The discussion that ensues has as its unspoken backplane the assertion that “We’re Good People”™

For example, supporting the administration’s policy of separating toddlers from their parents at the border doesn’t make us uncompassionate [Because We’re Good People].

Actively supporting, voting for, and even admiring rogues and scoundrels is fine [because We’re Good People].

Being insensitive to systemic racism is fine. We “know” why NFL players are kneeling during the anthem, and it’s not for the reason they claim: protesting police brutality against people of color. No, we know they really just hate the flag and our brave servicemen and women. We know this [Because We’re Good People].

Being white in a majority white country hasn’t given us any advantages, we say to ourselves. We’ve had to work for everything we’ve gotten and everyone has the same opportunities in America, right? This is true [Because We’re Good People].

See how it works?

It’s strange. As believers our theology warns us that outside of Christ we are not good people, and that even as believers we have to guard our hearts against the deception that lays there still and guard our minds and souls against the flesh which wars against our spirits. Of all people we should not fall for the We’re Good People lie.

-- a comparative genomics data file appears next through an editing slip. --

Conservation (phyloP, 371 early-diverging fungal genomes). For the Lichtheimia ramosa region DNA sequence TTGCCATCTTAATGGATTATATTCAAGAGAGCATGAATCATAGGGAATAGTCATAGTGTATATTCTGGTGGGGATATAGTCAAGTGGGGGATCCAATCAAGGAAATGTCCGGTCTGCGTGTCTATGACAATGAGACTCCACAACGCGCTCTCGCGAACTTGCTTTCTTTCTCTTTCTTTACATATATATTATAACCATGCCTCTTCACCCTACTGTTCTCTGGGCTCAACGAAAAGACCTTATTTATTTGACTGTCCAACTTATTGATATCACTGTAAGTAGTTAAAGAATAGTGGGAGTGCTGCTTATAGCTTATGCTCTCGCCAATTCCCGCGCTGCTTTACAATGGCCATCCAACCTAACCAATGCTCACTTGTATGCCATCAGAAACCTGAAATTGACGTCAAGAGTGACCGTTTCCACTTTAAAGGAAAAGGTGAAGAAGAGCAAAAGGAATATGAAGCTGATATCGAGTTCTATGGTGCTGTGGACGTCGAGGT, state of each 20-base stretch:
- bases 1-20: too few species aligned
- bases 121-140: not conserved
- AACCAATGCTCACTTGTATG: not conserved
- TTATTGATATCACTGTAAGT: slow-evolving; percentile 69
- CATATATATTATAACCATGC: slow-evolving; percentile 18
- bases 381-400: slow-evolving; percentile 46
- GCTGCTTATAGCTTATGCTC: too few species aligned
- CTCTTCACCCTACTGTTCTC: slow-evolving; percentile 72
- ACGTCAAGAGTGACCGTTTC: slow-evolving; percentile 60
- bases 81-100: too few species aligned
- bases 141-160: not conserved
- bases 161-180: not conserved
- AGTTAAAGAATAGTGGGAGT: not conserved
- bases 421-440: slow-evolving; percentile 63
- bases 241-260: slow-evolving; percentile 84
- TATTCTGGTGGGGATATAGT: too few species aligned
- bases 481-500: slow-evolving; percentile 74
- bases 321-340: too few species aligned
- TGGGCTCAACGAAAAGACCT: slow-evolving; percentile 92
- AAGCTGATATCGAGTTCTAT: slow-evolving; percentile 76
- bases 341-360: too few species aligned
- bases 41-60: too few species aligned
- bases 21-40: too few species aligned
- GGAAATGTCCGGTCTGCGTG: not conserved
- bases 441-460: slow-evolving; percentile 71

I still don’t have this figured out, but I see it all the time. I’m learning to recognize propaganda when I hear it, and We’re Good People is a pernicious form of self-propaganda, a lazy form of (usually unspoken) argument, and an enemy of clarity.

Heading in to work

Heading in to work. Had a good weekend.

In particular, I immensely enjoyed another Moot with the Thinklings. It was a great night with those guys. I do fear that I spent too much time during it bemoaning the state of our politics and also bashing away at neo-Calvinism.

I have been wondering how much emotions are tied into my stances. I’ve been, in a way, granting myself more license to be angry at what is going on. In other words – and perhaps this is a function of age – I have shortened my approach to the “this has gone on long enough and needs to end now” phase of discourse.

Approaching decisions and stances driven by emotions is not the best way to go. It produces too much heat, not enough light. But emotions have their God-given role. I’m working out the balance.

Whoever is slow to anger is better than the mighty, and he who rules his spirit than he who takes a city. – Proverbs 16:32 ESV

“Slow to anger” doesn’t mean you never get angry. But the runway is long, and the transition between the “on the ground” phase and “wheels up” on your anger should not be abrupt and catastrophic but smooth and controlled.

It seems we live in such an angry culture. I don’t know if it’s just that social media amplifies the angriest voices; I hope it’s not as bad as it seems.

I certainly don’t want to be a part of perpetuating destructive anger. There is too much good and necessary and gracious work to be done.